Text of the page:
UA seniors film documentaries abroad

UA seniors film documentaries abroad

/ Submitted photo"][/caption]Studying abroad is no easy task in itself, but add to that finding and filming a culturally significant story, and it becomes even more of a challenge.

Two UA students will be showing the documentaries they made while studying abroad as a part of the University Honors class International Documenting Justice tonight at 7 p.m. at the Bama Theatre.

Seniors Alexandra Tucci and Meredith Wildes devoted two on-campus semesters and one study abroad term to completing the class.

Tucci, who is majoring in international studies and advertising, went to Italy to film for her documentary.

“It's a personal documentary about how difficult it is to preserve the past,” she said. “I examine Leonardo da Vinci's masterpiece, ‘The Last Supper,’ and my own family's heritage.”

In addition to caring a heavy tripod and video camera across Italy, Tucci said the class itself was also very challenging. Tucci said one of the most difficult things was having to work alone.

“Although I spoke with Meredith frequently while shooting via Skype and edited beside her often here in Tuscaloosa, you don't have a partner like in the Alabama Documenting Justice classes,” she said. “But I feel that this has been one of the most difficult and yet empowering things I've ever done.”

Wildes’ documentary is about a bread bakery in Morroco. Wildes, who is majoring in international studies and French, said her film explores the loss of tradition in Morocco as women embrace becoming more involved in the workforce.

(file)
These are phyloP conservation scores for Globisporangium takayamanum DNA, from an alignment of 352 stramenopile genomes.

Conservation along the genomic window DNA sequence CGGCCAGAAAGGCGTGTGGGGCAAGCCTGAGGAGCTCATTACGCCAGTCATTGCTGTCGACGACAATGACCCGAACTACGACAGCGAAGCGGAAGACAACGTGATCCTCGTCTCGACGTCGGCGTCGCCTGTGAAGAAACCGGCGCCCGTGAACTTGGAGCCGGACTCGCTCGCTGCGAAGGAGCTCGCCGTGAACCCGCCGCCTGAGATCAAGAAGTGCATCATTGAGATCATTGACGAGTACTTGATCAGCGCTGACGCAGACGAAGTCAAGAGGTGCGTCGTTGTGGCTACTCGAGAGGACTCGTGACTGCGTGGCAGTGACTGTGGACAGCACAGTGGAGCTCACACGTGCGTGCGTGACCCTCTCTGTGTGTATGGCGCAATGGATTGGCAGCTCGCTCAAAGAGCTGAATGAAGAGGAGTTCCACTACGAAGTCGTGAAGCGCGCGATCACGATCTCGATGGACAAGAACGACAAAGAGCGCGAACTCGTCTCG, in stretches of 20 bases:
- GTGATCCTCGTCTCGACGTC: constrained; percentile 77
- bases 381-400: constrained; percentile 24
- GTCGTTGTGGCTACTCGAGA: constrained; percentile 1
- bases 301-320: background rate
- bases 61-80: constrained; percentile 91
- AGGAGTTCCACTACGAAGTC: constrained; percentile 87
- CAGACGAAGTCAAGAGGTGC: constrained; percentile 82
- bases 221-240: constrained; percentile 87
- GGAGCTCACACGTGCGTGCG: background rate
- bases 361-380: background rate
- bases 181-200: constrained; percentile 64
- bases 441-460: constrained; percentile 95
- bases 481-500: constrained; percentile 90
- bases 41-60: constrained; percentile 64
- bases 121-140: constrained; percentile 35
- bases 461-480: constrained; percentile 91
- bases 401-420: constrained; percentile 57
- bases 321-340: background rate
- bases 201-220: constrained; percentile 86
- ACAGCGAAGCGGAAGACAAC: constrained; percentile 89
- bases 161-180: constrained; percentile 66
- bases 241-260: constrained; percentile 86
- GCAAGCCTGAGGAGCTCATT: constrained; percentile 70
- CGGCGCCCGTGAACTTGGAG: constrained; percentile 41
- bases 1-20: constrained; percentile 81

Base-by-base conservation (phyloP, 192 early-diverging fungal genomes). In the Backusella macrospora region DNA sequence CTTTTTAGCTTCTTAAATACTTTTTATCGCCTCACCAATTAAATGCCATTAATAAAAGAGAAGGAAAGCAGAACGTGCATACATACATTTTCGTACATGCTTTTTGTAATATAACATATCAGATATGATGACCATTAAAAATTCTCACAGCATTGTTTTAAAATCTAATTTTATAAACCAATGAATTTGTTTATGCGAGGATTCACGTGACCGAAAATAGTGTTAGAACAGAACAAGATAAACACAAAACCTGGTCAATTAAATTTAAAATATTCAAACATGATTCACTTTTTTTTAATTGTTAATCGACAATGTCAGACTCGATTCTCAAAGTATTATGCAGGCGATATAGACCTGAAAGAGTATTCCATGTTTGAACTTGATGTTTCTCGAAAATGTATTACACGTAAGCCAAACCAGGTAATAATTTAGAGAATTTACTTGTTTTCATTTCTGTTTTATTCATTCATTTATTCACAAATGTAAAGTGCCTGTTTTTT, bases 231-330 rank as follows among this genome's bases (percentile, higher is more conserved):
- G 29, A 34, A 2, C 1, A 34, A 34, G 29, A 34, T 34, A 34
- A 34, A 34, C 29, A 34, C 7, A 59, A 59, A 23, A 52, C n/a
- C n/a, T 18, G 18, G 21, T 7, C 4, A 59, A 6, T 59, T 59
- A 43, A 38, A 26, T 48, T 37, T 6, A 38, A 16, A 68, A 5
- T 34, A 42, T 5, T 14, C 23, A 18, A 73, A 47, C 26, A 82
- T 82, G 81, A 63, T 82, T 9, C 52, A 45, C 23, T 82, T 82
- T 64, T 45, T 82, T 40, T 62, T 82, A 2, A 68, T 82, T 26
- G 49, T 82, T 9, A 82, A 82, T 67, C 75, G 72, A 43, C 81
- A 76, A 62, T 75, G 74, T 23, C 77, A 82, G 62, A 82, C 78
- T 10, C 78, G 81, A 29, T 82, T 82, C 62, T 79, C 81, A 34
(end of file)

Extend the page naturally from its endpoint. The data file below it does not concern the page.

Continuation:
“In Morocco, they have community bakeries,” Wildes said. “Women make their bread at home, and then they bring it to the bakery to bake. With more people working, bakeries are shutting down. With the changing role of women in society, they lose a sense of tradition. My film explores that struggle to hold onto tradition, while still moving forward.”

For Wildes, shooting in a foreign country alone was no easy task either. With the North African world in turmoil, people were already on edge, making it hard for her to openly film.

“I could not film a lot on the streets,” Wildes said. “But the bakery was a closed space so I could openly film there.”

Both students agreed that they learned valuable things from Andrew Grace, the professor who teaches International Documenting Justice.

“Andrew Grace is a phenomenal professor,” Tucci said. “He constantly challenges his students to reach their full potential.”

For Grace, it was more about the process of creating the film and learning to tell a story than the final result.

“They are very courageous,” Grace said about his students. “They went to foreign countries by themselves to make a movie. Few students have the guts to do what they did.”

“Studying abroad is already an amazing, immersive experience,” Tucci said. “It's a big commitment, but in my experience, it was totally worth it. International Documenting Justice was the most rewarding thing I have ever done.”[caption id="attachment_26910" align="alignright" width="200" caption="UA senior Meredith Wildes made a documentary in Meknes, Morocco. The fi lm will be screened at the Bama Theatre tonight.

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